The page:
Whitehall stepped in last week with the additional funding to help pay for the UK’s association with Horizon Europe – the EU’s funding programme for research and innovation. It came amid mounting pressure from the science community, who warned of a hit to the country’s main funding agency, UK Research and Innovation (UKRI), should they be made to cover the estimated £2billion-per-year fee. The UK retained participation in the major science project as part of its post-Brexit trade deal with the EU, but the cost of participation was previously part of the bloc’s membership fees.
Researchers welcomed the extra commitment after weeks of uncertainty, but it came after the EU Commission released draft plans to exclude researchers based in the UK, Israel and Switzerland from major quantum and space research projects.
Britain joined the likes of China in being locked out due to security concerns.
Until now, these projects were open to the association countries, which have negotiated access to EU research programmes.
The move was met with fury in the science community.
Klaus Ensslin, professor of solid-state physics at ETH Zurich, said: “Everyone’s shocked, we’ve never seen anything like this.
“This is not good for us, not good for the field, and not good for the EU.”
The proposal would see fewer resources in key scientific areas go to associate countries, and more resources dedicated to developing technology inside the bloc.
Nadav Katz, who runs the Quantum Coherence Lab at the Hebrew University of Jerusalem, added: “There have been certain indications that something like this had been building up. But this was quite dramatic.
“This is not in Europe’s interest.”
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The plan was driven by Thierry Breton, the French internal market commissioner, and backed by the French government
But representatives from Germany, Belgium, Spain, Ireland, Italy and the Netherlands were among the 19 member states who opposed the proposal.
One concerned diplomat reportedly said: “You can’t just put the UK and Switzerland in the same box as China and Iran.
“If this is what Breton’s idea of strategic autonomy looks like, we’re in for one rough ride. The Commission is pulling the rug underneath fruitful collaborations, they need to stay on the carpet.”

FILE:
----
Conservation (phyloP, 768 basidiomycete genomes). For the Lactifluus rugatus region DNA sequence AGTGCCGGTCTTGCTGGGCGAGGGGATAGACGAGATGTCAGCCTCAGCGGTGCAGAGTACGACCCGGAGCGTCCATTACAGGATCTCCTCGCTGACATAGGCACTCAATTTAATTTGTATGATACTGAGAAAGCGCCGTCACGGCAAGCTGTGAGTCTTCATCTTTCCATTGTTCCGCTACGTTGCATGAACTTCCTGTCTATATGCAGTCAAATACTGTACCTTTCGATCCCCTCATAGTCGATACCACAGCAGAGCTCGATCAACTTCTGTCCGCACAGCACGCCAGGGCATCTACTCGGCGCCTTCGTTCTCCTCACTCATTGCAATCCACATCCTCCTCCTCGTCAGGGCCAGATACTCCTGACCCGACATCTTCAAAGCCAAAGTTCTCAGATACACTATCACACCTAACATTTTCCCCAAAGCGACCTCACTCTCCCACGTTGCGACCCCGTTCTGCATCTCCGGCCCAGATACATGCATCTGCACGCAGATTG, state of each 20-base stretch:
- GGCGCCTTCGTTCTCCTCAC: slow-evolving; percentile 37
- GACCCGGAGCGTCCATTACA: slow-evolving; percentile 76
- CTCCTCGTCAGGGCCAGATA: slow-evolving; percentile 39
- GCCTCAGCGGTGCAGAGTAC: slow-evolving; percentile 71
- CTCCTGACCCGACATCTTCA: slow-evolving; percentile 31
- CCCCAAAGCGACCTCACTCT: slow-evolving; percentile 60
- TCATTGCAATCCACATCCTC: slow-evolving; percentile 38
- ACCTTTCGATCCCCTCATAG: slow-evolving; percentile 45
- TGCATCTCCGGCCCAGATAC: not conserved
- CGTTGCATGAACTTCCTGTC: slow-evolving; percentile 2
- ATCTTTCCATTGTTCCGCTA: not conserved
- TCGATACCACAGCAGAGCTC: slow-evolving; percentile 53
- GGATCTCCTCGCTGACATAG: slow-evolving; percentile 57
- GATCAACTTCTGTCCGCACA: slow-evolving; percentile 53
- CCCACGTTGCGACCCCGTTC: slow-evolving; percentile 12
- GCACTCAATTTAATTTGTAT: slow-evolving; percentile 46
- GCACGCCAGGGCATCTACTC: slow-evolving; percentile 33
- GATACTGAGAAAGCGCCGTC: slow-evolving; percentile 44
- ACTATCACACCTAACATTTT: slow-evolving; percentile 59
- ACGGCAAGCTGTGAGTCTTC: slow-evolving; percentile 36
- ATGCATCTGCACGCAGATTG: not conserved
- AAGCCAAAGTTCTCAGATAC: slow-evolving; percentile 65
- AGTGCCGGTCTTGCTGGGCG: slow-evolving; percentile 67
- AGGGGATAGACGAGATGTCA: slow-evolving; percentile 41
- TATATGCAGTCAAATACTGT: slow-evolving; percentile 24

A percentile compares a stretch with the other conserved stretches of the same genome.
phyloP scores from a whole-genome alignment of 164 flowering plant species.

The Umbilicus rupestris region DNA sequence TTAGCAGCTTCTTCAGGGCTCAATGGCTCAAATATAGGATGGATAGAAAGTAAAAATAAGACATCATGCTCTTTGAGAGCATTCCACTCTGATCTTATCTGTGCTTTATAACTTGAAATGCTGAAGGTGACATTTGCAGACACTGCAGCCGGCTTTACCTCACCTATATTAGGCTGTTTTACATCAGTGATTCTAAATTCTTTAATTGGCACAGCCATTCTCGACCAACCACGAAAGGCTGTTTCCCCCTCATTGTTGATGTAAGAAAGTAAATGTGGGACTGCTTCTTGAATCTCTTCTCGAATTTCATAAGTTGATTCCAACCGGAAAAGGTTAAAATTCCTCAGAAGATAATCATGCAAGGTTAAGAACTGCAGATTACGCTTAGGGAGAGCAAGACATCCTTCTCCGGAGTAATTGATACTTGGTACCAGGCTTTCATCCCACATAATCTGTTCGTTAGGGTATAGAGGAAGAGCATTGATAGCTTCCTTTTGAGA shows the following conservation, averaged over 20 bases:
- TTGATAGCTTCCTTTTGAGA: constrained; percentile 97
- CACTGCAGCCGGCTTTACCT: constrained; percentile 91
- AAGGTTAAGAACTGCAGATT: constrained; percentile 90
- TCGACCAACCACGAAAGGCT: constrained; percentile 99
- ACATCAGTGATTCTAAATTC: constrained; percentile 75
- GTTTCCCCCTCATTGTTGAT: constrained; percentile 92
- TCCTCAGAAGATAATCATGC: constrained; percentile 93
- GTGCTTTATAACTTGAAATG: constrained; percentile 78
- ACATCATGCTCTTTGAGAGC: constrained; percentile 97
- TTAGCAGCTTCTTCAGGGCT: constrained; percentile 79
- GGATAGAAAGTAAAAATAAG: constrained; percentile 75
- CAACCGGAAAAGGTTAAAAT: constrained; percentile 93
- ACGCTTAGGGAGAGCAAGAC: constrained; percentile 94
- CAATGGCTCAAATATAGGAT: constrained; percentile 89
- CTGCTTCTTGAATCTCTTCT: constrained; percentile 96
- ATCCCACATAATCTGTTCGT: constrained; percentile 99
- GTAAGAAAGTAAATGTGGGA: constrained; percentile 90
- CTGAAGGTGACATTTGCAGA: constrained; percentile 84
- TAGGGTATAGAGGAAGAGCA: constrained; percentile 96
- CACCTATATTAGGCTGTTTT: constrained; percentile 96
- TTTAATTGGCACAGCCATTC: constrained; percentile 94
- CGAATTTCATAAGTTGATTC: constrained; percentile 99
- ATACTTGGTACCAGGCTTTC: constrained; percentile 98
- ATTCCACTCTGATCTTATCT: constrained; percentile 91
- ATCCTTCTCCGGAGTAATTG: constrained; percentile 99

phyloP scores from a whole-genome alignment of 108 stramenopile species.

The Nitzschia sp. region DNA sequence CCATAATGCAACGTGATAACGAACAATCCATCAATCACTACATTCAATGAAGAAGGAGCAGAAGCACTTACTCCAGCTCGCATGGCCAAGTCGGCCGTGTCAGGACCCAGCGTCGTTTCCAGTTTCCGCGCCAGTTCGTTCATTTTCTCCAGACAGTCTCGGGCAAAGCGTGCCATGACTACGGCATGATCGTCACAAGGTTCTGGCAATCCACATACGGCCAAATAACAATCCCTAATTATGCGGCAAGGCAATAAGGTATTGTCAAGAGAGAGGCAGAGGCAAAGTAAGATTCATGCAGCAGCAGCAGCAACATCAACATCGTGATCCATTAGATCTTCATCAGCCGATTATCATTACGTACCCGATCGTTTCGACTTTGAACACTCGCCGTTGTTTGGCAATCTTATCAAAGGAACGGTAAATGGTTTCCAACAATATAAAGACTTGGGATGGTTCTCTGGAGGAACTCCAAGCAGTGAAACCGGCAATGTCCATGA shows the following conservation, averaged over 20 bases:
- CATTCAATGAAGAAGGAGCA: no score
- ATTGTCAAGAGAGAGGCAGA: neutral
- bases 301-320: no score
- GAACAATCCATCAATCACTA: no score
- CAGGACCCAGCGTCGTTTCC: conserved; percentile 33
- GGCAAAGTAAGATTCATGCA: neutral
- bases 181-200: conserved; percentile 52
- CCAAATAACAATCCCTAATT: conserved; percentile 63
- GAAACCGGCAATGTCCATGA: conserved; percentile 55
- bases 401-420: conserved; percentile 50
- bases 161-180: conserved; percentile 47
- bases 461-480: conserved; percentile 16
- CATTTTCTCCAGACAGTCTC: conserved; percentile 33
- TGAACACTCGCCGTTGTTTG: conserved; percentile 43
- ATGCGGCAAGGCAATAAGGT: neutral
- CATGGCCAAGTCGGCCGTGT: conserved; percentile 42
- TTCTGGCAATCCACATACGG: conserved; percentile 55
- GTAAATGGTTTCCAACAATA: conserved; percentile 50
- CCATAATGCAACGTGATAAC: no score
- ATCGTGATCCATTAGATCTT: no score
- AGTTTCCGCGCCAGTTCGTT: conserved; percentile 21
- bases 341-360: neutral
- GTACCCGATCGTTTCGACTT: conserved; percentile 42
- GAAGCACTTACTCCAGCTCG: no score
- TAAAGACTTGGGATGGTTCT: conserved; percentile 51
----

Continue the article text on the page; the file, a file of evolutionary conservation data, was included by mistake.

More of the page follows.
But Commission officials are said to have rejected arguments and stressed the importance of pushing through the plans of working with trusted partners
The proposal includes restrictions on work on a range of sensitive areas such as quantum computers, described in the text as an “emerging technology of global strategic importance”.
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According to the draft plans, the goal of the changes is to “make independent European capacities in developing and producing quantum computing technologies of strategic importance for future computing capacities and applications in security and dual-use technologies”.
Discussions are expected to resume between the member states and the Commission on April 19.
Since then, a letter from Thomas Hofmann, president of the Technical University of Munich, has been written on behalf of institutions in Switzerland, Denmark, Luxembourg, Israel and the Netherlands.
It warned of the “negative impact” of going ahead with the plans.
Part of it reads: “Opening the scientific borders for the countries outside of the EU should go hand in hand with strengthening collaboration with our closest partners and not undermine it.
“Cooperation with the aligned countries is vital for the competitiveness of the EU’s economy.
“The latest proposal by the European Commission to exclude longstanding and trustful partner countries like Switzerland, Israel and the UK from parts of the research programme is not in the interest of Europe’s research community nor the wider society and could be damaging for the international cooperation.”